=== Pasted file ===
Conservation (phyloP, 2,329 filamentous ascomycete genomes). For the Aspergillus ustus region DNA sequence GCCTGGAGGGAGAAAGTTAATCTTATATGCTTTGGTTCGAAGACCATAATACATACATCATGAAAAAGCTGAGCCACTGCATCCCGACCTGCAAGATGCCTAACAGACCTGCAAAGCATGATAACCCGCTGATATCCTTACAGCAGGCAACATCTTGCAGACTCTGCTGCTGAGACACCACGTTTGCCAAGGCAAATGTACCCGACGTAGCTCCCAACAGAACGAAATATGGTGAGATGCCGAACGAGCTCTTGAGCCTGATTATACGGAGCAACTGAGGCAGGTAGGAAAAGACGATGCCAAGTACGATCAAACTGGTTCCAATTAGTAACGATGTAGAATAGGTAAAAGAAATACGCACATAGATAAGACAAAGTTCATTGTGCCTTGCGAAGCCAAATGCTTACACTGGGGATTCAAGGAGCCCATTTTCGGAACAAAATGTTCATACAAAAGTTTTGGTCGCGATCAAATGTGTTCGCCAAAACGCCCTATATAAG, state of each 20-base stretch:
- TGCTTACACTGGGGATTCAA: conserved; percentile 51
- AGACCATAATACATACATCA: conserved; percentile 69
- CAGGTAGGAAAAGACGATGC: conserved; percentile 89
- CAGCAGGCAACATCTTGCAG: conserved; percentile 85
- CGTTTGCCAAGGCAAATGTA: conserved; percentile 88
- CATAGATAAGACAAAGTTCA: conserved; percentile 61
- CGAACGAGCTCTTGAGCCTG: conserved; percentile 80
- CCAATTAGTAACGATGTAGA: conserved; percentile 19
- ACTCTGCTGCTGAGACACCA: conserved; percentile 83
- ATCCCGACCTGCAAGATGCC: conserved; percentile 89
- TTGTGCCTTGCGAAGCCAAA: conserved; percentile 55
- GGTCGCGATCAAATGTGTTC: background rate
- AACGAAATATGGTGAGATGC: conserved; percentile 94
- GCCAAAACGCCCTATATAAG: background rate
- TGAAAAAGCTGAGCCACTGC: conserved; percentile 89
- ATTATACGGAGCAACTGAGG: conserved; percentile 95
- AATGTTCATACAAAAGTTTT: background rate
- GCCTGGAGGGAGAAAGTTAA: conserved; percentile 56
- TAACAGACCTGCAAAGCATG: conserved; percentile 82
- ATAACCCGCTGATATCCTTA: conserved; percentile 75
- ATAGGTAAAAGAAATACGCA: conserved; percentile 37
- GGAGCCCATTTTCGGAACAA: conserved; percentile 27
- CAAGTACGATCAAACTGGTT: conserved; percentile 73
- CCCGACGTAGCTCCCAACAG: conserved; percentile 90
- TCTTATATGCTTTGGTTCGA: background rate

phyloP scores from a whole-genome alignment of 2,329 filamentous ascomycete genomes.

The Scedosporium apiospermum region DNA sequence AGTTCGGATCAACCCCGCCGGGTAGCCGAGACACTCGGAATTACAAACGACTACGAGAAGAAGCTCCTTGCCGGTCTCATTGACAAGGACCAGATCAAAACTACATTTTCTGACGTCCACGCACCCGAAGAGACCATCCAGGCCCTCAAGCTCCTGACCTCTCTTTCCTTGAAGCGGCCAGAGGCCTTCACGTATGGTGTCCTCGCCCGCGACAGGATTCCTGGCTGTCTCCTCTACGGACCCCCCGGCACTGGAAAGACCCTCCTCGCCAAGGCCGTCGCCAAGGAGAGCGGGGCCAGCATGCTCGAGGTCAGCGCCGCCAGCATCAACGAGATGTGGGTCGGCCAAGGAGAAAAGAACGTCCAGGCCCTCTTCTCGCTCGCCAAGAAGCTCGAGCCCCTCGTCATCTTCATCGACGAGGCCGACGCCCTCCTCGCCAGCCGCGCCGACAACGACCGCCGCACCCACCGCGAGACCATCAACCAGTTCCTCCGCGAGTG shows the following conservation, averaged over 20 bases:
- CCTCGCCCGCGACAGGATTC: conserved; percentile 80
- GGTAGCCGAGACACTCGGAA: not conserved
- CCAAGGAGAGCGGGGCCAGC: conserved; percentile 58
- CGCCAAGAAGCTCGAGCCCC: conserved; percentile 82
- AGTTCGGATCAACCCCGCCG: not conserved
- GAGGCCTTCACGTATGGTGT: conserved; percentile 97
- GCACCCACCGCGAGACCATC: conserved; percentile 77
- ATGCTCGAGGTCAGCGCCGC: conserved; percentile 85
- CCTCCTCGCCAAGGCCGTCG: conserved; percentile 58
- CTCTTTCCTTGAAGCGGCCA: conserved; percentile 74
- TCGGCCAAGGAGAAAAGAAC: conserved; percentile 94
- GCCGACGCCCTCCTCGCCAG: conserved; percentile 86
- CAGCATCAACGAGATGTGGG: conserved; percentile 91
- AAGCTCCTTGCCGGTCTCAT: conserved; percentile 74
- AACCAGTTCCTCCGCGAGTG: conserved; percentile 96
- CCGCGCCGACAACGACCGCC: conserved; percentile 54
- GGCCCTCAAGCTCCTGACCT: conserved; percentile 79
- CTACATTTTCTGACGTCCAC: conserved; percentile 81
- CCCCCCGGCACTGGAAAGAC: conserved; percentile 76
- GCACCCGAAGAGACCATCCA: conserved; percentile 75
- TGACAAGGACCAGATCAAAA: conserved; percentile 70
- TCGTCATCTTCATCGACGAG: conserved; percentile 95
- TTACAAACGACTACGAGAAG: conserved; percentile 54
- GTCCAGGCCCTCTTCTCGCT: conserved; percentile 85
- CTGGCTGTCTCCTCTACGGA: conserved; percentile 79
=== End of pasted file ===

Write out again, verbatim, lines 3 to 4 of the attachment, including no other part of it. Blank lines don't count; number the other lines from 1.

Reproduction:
- AGACCATAATACATACATCA: conserved; percentile 69
- CAGGTAGGAAAAGACGATGC: conserved; percentile 89